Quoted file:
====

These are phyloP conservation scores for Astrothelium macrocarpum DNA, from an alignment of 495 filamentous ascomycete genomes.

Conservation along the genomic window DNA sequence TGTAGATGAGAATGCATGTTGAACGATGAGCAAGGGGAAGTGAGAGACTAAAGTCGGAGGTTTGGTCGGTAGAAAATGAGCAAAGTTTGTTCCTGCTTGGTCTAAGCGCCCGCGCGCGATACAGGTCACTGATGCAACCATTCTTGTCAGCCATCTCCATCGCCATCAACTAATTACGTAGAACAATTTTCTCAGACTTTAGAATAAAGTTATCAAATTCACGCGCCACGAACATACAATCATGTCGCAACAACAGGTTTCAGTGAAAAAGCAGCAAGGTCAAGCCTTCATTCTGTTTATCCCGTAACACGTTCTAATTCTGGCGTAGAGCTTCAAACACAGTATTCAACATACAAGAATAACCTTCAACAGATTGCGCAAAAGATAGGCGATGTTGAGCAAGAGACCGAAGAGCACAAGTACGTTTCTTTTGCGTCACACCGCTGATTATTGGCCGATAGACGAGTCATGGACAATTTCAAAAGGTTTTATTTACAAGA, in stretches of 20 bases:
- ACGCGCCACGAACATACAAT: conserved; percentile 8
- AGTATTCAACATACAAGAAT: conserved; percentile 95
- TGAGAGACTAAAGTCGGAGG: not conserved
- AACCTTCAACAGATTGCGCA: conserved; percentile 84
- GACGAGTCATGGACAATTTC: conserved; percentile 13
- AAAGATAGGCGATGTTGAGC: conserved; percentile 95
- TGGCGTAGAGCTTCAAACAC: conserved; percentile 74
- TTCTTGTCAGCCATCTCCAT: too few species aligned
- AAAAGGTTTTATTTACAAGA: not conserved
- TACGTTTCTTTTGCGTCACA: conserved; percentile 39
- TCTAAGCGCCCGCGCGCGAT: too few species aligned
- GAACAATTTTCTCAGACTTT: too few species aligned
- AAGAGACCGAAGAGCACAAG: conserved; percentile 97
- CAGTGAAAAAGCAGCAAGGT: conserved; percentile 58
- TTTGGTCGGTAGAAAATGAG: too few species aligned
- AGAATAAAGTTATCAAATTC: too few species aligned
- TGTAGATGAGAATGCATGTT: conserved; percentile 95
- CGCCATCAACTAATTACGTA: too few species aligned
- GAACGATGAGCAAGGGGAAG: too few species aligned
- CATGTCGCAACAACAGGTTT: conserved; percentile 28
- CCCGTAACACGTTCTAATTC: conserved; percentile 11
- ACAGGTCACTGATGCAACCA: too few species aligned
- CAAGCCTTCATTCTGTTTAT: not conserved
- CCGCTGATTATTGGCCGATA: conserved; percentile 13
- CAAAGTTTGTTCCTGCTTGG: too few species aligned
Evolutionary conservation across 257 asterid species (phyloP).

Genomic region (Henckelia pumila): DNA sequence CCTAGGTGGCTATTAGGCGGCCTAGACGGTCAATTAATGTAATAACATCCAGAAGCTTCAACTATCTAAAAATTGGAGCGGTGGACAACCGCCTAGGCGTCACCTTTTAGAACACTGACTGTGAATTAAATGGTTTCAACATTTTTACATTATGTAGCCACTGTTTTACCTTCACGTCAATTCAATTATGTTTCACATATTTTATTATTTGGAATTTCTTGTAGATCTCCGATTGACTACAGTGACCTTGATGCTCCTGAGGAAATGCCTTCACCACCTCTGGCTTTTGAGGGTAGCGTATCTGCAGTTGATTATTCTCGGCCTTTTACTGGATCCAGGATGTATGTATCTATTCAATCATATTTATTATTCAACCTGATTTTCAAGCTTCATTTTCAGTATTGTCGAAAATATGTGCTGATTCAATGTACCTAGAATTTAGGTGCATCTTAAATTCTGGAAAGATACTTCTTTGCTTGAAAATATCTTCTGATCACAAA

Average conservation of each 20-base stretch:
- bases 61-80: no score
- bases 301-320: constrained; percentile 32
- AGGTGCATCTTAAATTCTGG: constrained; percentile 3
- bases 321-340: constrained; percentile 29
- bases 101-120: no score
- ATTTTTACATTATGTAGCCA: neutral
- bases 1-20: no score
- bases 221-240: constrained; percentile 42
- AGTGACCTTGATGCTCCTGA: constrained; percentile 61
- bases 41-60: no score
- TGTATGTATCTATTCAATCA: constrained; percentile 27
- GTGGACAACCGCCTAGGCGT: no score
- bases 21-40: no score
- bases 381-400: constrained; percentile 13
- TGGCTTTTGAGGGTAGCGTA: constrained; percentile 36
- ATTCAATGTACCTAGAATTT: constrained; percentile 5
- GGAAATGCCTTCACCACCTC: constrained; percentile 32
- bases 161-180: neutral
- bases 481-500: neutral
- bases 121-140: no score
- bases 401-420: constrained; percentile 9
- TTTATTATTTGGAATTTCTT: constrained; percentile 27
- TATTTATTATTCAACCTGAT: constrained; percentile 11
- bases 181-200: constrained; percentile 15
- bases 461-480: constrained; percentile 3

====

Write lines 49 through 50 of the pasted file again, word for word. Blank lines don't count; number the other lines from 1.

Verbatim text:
- bases 481-500: neutral
- bases 121-140: no score